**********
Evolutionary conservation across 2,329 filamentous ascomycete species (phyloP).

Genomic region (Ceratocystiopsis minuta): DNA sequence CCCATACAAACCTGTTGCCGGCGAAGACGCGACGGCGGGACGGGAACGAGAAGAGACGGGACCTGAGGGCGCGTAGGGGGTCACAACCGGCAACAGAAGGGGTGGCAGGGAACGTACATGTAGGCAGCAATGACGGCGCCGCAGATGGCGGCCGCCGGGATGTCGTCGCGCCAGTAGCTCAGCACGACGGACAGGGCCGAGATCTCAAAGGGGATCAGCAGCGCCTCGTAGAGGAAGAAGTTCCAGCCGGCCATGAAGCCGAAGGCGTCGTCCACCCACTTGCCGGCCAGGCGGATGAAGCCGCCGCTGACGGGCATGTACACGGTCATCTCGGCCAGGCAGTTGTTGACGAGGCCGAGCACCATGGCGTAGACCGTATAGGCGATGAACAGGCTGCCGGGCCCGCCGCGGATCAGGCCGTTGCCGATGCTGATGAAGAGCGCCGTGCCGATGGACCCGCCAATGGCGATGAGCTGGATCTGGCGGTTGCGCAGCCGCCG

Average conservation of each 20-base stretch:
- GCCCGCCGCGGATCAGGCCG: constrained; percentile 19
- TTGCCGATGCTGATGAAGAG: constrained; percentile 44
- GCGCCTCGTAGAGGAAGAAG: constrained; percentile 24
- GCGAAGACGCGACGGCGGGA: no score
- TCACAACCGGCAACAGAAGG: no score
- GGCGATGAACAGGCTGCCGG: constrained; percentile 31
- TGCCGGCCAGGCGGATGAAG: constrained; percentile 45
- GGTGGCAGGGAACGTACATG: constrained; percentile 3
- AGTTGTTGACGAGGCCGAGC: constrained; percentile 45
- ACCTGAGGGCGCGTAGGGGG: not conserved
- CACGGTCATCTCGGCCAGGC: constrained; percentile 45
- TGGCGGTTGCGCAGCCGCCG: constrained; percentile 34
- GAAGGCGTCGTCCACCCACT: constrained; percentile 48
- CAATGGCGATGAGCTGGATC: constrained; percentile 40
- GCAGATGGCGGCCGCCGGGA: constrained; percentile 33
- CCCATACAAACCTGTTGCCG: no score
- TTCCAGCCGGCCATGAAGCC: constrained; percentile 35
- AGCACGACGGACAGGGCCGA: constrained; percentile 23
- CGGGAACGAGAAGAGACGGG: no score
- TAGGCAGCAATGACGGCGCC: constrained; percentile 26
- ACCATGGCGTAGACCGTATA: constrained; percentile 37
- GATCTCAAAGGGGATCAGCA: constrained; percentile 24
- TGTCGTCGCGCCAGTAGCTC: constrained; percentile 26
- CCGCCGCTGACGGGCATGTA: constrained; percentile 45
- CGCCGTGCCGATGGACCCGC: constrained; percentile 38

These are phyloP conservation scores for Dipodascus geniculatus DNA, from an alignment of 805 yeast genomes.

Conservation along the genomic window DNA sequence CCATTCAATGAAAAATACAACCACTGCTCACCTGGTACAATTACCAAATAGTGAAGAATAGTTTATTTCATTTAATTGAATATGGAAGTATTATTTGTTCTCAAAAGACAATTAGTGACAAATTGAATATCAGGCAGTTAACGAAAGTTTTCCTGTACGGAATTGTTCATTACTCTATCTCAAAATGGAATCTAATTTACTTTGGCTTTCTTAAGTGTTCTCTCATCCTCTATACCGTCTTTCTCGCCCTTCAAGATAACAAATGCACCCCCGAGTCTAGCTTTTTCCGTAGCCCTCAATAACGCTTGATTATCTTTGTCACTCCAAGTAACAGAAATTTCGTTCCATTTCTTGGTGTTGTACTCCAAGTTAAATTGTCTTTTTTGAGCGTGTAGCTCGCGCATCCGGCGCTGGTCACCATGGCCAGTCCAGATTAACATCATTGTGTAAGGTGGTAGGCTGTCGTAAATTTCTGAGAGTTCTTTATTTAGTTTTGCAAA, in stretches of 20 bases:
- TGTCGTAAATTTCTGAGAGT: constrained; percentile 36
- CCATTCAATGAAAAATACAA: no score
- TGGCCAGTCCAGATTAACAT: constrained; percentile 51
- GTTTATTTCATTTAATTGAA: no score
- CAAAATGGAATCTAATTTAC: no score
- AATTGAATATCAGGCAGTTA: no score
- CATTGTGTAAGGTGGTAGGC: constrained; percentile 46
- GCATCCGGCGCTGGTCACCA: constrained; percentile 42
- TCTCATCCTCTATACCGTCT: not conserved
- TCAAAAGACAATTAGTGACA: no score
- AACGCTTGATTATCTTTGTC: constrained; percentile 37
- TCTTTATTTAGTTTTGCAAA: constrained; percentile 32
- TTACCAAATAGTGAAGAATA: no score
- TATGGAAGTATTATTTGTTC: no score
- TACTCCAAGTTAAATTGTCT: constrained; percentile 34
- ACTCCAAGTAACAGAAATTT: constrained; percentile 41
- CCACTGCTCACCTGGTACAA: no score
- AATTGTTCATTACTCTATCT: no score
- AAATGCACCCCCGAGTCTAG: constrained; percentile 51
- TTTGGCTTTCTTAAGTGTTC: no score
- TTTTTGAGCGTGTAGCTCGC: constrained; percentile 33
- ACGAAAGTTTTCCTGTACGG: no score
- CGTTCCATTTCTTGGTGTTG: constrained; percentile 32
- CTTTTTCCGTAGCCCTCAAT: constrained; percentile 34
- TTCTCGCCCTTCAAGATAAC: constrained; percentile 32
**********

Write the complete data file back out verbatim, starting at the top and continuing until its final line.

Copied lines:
Evolutionary conservation across 2,329 filamentous ascomycete species (phyloP).

Genomic region (Ceratocystiopsis minuta): DNA sequence CCCATACAAACCTGTTGCCGGCGAAGACGCGACGGCGGGACGGGAACGAGAAGAGACGGGACCTGAGGGCGCGTAGGGGGTCACAACCGGCAACAGAAGGGGTGGCAGGGAACGTACATGTAGGCAGCAATGACGGCGCCGCAGATGGCGGCCGCCGGGATGTCGTCGCGCCAGTAGCTCAGCACGACGGACAGGGCCGAGATCTCAAAGGGGATCAGCAGCGCCTCGTAGAGGAAGAAGTTCCAGCCGGCCATGAAGCCGAAGGCGTCGTCCACCCACTTGCCGGCCAGGCGGATGAAGCCGCCGCTGACGGGCATGTACACGGTCATCTCGGCCAGGCAGTTGTTGACGAGGCCGAGCACCATGGCGTAGACCGTATAGGCGATGAACAGGCTGCCGGGCCCGCCGCGGATCAGGCCGTTGCCGATGCTGATGAAGAGCGCCGTGCCGATGGACCCGCCAATGGCGATGAGCTGGATCTGGCGGTTGCGCAGCCGCCG

Average conservation of each 20-base stretch:
- GCCCGCCGCGGATCAGGCCG: constrained; percentile 19
- TTGCCGATGCTGATGAAGAG: constrained; percentile 44
- GCGCCTCGTAGAGGAAGAAG: constrained; percentile 24
- GCGAAGACGCGACGGCGGGA: no score
- TCACAACCGGCAACAGAAGG: no score
- GGCGATGAACAGGCTGCCGG: constrained; percentile 31
- TGCCGGCCAGGCGGATGAAG: constrained; percentile 45
- GGTGGCAGGGAACGTACATG: constrained; percentile 3
- AGTTGTTGACGAGGCCGAGC: constrained; percentile 45
- ACCTGAGGGCGCGTAGGGGG: not conserved
- CACGGTCATCTCGGCCAGGC: constrained; percentile 45
- TGGCGGTTGCGCAGCCGCCG: constrained; percentile 34
- GAAGGCGTCGTCCACCCACT: constrained; percentile 48
- CAATGGCGATGAGCTGGATC: constrained; percentile 40
- GCAGATGGCGGCCGCCGGGA: constrained; percentile 33
- CCCATACAAACCTGTTGCCG: no score
- TTCCAGCCGGCCATGAAGCC: constrained; percentile 35
- AGCACGACGGACAGGGCCGA: constrained; percentile 23
- CGGGAACGAGAAGAGACGGG: no score
- TAGGCAGCAATGACGGCGCC: constrained; percentile 26
- ACCATGGCGTAGACCGTATA: constrained; percentile 37
- GATCTCAAAGGGGATCAGCA: constrained; percentile 24
- TGTCGTCGCGCCAGTAGCTC: constrained; percentile 26
- CCGCCGCTGACGGGCATGTA: constrained; percentile 45
- CGCCGTGCCGATGGACCCGC: constrained; percentile 38

These are phyloP conservation scores for Dipodascus geniculatus DNA, from an alignment of 805 yeast genomes.

Conservation along the genomic window DNA sequence CCATTCAATGAAAAATACAACCACTGCTCACCTGGTACAATTACCAAATAGTGAAGAATAGTTTATTTCATTTAATTGAATATGGAAGTATTATTTGTTCTCAAAAGACAATTAGTGACAAATTGAATATCAGGCAGTTAACGAAAGTTTTCCTGTACGGAATTGTTCATTACTCTATCTCAAAATGGAATCTAATTTACTTTGGCTTTCTTAAGTGTTCTCTCATCCTCTATACCGTCTTTCTCGCCCTTCAAGATAACAAATGCACCCCCGAGTCTAGCTTTTTCCGTAGCCCTCAATAACGCTTGATTATCTTTGTCACTCCAAGTAACAGAAATTTCGTTCCATTTCTTGGTGTTGTACTCCAAGTTAAATTGTCTTTTTTGAGCGTGTAGCTCGCGCATCCGGCGCTGGTCACCATGGCCAGTCCAGATTAACATCATTGTGTAAGGTGGTAGGCTGTCGTAAATTTCTGAGAGTTCTTTATTTAGTTTTGCAAA, in stretches of 20 bases:
- TGTCGTAAATTTCTGAGAGT: constrained; percentile 36
- CCATTCAATGAAAAATACAA: no score
- TGGCCAGTCCAGATTAACAT: constrained; percentile 51
- GTTTATTTCATTTAATTGAA: no score
- CAAAATGGAATCTAATTTAC: no score
- AATTGAATATCAGGCAGTTA: no score
- CATTGTGTAAGGTGGTAGGC: constrained; percentile 46
- GCATCCGGCGCTGGTCACCA: constrained; percentile 42
- TCTCATCCTCTATACCGTCT: not conserved
- TCAAAAGACAATTAGTGACA: no score
- AACGCTTGATTATCTTTGTC: constrained; percentile 37
- TCTTTATTTAGTTTTGCAAA: constrained; percentile 32
- TTACCAAATAGTGAAGAATA: no score
- TATGGAAGTATTATTTGTTC: no score
- TACTCCAAGTTAAATTGTCT: constrained; percentile 34
- ACTCCAAGTAACAGAAATTT: constrained; percentile 41
- CCACTGCTCACCTGGTACAA: no score
- AATTGTTCATTACTCTATCT: no score
- AAATGCACCCCCGAGTCTAG: constrained; percentile 51
- TTTGGCTTTCTTAAGTGTTC: no score
- TTTTTGAGCGTGTAGCTCGC: constrained; percentile 33
- ACGAAAGTTTTCCTGTACGG: no score
- CGTTCCATTTCTTGGTGTTG: constrained; percentile 32
- CTTTTTCCGTAGCCCTCAAT: constrained; percentile 34
- TTCTCGCCCTTCAAGATAAC: constrained; percentile 32